Here is a tweet describing a problem with social media recommendation systems:
"The algorithm I worked on at Google recommended Alex Jones' videos
more than 15,000,000,000 times, to some of the most vulnerable people
in the nation." - @gchaslot
What should the penalty for that be? A fine? Enough for the Foundation
to hire all my Google Summer of Code students to add pronunciation
remediation to Wiktionary?
If you think that's bad, most of the recommendation system damage is
from the vanity of fame instead of political schemers. Almost all of
the post-Myspace social media had a bias towards usually undeserved
fame. Luckily, the damage is merely memetic and can be repaired with
literature. But the schemers turn into fraud cases, so they get more
attention than they should relative to the larger, general problem.
On Wed, Feb 21, 2018 at 11:27 PM, James Salsman <jsalsman(a)gmail.com> wrote:
Here is a good example of instructional software to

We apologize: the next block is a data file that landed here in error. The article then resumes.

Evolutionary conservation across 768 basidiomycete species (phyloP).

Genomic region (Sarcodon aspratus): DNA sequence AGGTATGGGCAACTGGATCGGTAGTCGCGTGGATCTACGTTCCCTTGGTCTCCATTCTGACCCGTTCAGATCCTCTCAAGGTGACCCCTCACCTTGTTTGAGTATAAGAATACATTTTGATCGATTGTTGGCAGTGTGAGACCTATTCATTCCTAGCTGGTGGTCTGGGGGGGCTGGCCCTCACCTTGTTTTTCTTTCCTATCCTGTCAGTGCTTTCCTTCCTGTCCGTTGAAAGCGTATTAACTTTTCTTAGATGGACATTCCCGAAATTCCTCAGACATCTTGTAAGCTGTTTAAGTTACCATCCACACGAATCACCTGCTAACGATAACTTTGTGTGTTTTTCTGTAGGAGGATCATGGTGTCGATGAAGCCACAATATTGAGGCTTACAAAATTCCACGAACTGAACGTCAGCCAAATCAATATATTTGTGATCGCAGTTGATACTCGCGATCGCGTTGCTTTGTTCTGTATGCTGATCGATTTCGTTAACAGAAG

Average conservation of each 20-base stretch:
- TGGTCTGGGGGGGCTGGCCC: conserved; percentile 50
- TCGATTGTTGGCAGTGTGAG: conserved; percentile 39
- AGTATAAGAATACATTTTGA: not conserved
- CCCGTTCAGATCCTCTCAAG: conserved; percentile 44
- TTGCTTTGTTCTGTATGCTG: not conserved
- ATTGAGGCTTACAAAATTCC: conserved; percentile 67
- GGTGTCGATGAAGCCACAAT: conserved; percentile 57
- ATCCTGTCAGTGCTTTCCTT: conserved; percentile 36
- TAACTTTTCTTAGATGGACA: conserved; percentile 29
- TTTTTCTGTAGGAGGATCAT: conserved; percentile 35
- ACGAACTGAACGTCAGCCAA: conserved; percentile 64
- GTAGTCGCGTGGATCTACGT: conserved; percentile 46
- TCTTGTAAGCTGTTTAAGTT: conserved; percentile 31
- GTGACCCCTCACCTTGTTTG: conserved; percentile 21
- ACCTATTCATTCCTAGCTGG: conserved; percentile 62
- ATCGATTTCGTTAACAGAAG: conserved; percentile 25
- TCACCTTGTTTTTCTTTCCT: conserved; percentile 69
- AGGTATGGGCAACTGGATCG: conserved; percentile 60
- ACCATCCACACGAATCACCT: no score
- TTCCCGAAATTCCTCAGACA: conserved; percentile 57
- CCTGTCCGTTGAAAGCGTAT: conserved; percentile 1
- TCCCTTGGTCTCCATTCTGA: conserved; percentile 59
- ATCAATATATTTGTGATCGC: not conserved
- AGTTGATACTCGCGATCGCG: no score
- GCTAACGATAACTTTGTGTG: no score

solve a systemic
How can we sustain progress towards resolution of the issues?
Also, does the date by which Titan is likely to be colonized correlate
with the extent to which progress has been achieved? This is not the
first time I have asked this question here, and I hope the answer is
as clear to everyone else as it is to me: it correlates inversely.
I wonder if the Foundation could afford to have David Attenborough
narrate the interaction between Cambridge Analytica and Cambridge
University. They would if they'd start investing in unskimmable
endowment funds. Make donors' money work hard, with a screening for
Bring back the regular email to donors suggesting other organizations
worthy of their money, and tell them how to avoid being skimmed by
high frequency traders, too, please.